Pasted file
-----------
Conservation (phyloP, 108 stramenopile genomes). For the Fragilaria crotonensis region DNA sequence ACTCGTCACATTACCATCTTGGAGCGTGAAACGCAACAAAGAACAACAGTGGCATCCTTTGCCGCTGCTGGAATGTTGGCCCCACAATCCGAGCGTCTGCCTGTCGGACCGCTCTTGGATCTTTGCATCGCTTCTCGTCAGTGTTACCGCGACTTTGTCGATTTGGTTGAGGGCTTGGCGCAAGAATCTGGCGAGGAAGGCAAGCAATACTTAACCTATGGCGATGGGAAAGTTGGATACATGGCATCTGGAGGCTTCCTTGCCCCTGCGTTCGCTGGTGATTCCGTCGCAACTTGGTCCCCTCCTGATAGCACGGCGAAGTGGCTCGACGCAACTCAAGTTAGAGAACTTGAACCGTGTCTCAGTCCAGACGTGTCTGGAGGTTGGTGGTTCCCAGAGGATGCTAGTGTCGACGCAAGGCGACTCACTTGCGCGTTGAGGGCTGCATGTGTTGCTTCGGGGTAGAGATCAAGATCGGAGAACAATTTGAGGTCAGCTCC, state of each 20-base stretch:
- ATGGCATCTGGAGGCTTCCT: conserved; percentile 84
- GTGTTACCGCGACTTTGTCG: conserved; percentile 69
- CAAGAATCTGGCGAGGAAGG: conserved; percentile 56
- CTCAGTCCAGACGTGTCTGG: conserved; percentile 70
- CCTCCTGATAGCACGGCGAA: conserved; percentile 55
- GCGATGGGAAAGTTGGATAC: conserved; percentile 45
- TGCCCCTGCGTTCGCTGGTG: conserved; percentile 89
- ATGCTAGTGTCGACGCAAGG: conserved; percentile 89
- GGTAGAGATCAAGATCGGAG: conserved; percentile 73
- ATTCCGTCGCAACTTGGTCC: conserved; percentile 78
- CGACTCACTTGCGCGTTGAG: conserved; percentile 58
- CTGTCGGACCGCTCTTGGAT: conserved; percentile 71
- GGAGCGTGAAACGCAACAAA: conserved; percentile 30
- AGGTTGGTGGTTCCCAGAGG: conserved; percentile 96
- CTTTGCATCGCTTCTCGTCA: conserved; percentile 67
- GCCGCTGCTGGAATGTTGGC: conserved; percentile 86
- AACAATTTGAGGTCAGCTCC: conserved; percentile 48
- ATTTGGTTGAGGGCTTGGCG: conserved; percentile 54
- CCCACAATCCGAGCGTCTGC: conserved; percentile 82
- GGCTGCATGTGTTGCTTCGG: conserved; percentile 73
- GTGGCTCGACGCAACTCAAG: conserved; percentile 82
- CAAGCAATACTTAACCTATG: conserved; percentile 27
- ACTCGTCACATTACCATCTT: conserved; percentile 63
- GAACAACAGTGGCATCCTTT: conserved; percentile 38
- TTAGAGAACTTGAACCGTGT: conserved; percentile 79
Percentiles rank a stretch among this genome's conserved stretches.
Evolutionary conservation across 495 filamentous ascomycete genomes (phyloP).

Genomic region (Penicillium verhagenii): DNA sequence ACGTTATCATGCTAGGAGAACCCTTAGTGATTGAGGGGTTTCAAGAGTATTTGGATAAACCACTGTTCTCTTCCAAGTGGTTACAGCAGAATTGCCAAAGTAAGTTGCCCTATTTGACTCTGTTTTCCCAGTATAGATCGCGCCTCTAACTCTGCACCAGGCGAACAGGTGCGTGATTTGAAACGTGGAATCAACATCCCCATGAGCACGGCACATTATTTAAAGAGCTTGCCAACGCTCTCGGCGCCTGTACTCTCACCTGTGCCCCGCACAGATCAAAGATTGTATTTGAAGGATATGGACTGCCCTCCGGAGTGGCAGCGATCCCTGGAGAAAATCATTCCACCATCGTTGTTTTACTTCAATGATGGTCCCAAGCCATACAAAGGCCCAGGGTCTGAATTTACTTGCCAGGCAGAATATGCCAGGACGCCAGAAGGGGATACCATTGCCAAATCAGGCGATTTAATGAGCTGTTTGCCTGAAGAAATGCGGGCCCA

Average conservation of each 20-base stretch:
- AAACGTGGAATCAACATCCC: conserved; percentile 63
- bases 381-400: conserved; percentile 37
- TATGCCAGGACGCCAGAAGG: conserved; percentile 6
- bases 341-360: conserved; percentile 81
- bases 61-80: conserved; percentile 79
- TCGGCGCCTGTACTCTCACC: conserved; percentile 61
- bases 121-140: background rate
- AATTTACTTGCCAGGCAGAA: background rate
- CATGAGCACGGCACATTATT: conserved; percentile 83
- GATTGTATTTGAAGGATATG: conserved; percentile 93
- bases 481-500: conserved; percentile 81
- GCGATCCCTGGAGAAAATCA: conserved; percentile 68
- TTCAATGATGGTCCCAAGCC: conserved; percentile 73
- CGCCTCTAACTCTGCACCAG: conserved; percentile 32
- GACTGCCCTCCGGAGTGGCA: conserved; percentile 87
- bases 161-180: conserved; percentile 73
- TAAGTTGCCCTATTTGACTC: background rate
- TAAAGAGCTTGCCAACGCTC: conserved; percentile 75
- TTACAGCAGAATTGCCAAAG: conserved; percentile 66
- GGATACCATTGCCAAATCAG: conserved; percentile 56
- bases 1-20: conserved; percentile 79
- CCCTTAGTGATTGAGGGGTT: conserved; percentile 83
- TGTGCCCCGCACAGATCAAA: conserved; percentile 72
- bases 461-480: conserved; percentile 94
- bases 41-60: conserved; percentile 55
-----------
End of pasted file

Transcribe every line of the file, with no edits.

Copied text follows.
Conservation (phyloP, 108 stramenopile genomes). For the Fragilaria crotonensis region DNA sequence ACTCGTCACATTACCATCTTGGAGCGTGAAACGCAACAAAGAACAACAGTGGCATCCTTTGCCGCTGCTGGAATGTTGGCCCCACAATCCGAGCGTCTGCCTGTCGGACCGCTCTTGGATCTTTGCATCGCTTCTCGTCAGTGTTACCGCGACTTTGTCGATTTGGTTGAGGGCTTGGCGCAAGAATCTGGCGAGGAAGGCAAGCAATACTTAACCTATGGCGATGGGAAAGTTGGATACATGGCATCTGGAGGCTTCCTTGCCCCTGCGTTCGCTGGTGATTCCGTCGCAACTTGGTCCCCTCCTGATAGCACGGCGAAGTGGCTCGACGCAACTCAAGTTAGAGAACTTGAACCGTGTCTCAGTCCAGACGTGTCTGGAGGTTGGTGGTTCCCAGAGGATGCTAGTGTCGACGCAAGGCGACTCACTTGCGCGTTGAGGGCTGCATGTGTTGCTTCGGGGTAGAGATCAAGATCGGAGAACAATTTGAGGTCAGCTCC, state of each 20-base stretch:
- ATGGCATCTGGAGGCTTCCT: conserved; percentile 84
- GTGTTACCGCGACTTTGTCG: conserved; percentile 69
- CAAGAATCTGGCGAGGAAGG: conserved; percentile 56
- CTCAGTCCAGACGTGTCTGG: conserved; percentile 70
- CCTCCTGATAGCACGGCGAA: conserved; percentile 55
- GCGATGGGAAAGTTGGATAC: conserved; percentile 45
- TGCCCCTGCGTTCGCTGGTG: conserved; percentile 89
- ATGCTAGTGTCGACGCAAGG: conserved; percentile 89
- GGTAGAGATCAAGATCGGAG: conserved; percentile 73
- ATTCCGTCGCAACTTGGTCC: conserved; percentile 78
- CGACTCACTTGCGCGTTGAG: conserved; percentile 58
- CTGTCGGACCGCTCTTGGAT: conserved; percentile 71
- GGAGCGTGAAACGCAACAAA: conserved; percentile 30
- AGGTTGGTGGTTCCCAGAGG: conserved; percentile 96
- CTTTGCATCGCTTCTCGTCA: conserved; percentile 67
- GCCGCTGCTGGAATGTTGGC: conserved; percentile 86
- AACAATTTGAGGTCAGCTCC: conserved; percentile 48
- ATTTGGTTGAGGGCTTGGCG: conserved; percentile 54
- CCCACAATCCGAGCGTCTGC: conserved; percentile 82
- GGCTGCATGTGTTGCTTCGG: conserved; percentile 73
- GTGGCTCGACGCAACTCAAG: conserved; percentile 82
- CAAGCAATACTTAACCTATG: conserved; percentile 27
- ACTCGTCACATTACCATCTT: conserved; percentile 63
- GAACAACAGTGGCATCCTTT: conserved; percentile 38
- TTAGAGAACTTGAACCGTGT: conserved; percentile 79
Percentiles rank a stretch among this genome's conserved stretches.
Evolutionary conservation across 495 filamentous ascomycete genomes (phyloP).

Genomic region (Penicillium verhagenii): DNA sequence ACGTTATCATGCTAGGAGAACCCTTAGTGATTGAGGGGTTTCAAGAGTATTTGGATAAACCACTGTTCTCTTCCAAGTGGTTACAGCAGAATTGCCAAAGTAAGTTGCCCTATTTGACTCTGTTTTCCCAGTATAGATCGCGCCTCTAACTCTGCACCAGGCGAACAGGTGCGTGATTTGAAACGTGGAATCAACATCCCCATGAGCACGGCACATTATTTAAAGAGCTTGCCAACGCTCTCGGCGCCTGTACTCTCACCTGTGCCCCGCACAGATCAAAGATTGTATTTGAAGGATATGGACTGCCCTCCGGAGTGGCAGCGATCCCTGGAGAAAATCATTCCACCATCGTTGTTTTACTTCAATGATGGTCCCAAGCCATACAAAGGCCCAGGGTCTGAATTTACTTGCCAGGCAGAATATGCCAGGACGCCAGAAGGGGATACCATTGCCAAATCAGGCGATTTAATGAGCTGTTTGCCTGAAGAAATGCGGGCCCA

Average conservation of each 20-base stretch:
- AAACGTGGAATCAACATCCC: conserved; percentile 63
- bases 381-400: conserved; percentile 37
- TATGCCAGGACGCCAGAAGG: conserved; percentile 6
- bases 341-360: conserved; percentile 81
- bases 61-80: conserved; percentile 79
- TCGGCGCCTGTACTCTCACC: conserved; percentile 61
- bases 121-140: background rate
- AATTTACTTGCCAGGCAGAA: background rate
- CATGAGCACGGCACATTATT: conserved; percentile 83
- GATTGTATTTGAAGGATATG: conserved; percentile 93
- bases 481-500: conserved; percentile 81
- GCGATCCCTGGAGAAAATCA: conserved; percentile 68
- TTCAATGATGGTCCCAAGCC: conserved; percentile 73
- CGCCTCTAACTCTGCACCAG: conserved; percentile 32
- GACTGCCCTCCGGAGTGGCA: conserved; percentile 87
- bases 161-180: conserved; percentile 73
- TAAGTTGCCCTATTTGACTC: background rate
- TAAAGAGCTTGCCAACGCTC: conserved; percentile 75
- TTACAGCAGAATTGCCAAAG: conserved; percentile 66
- GGATACCATTGCCAAATCAG: conserved; percentile 56
- bases 1-20: conserved; percentile 79
- CCCTTAGTGATTGAGGGGTT: conserved; percentile 83
- TGTGCCCCGCACAGATCAAA: conserved; percentile 72
- bases 461-480: conserved; percentile 94
- bases 41-60: conserved; percentile 55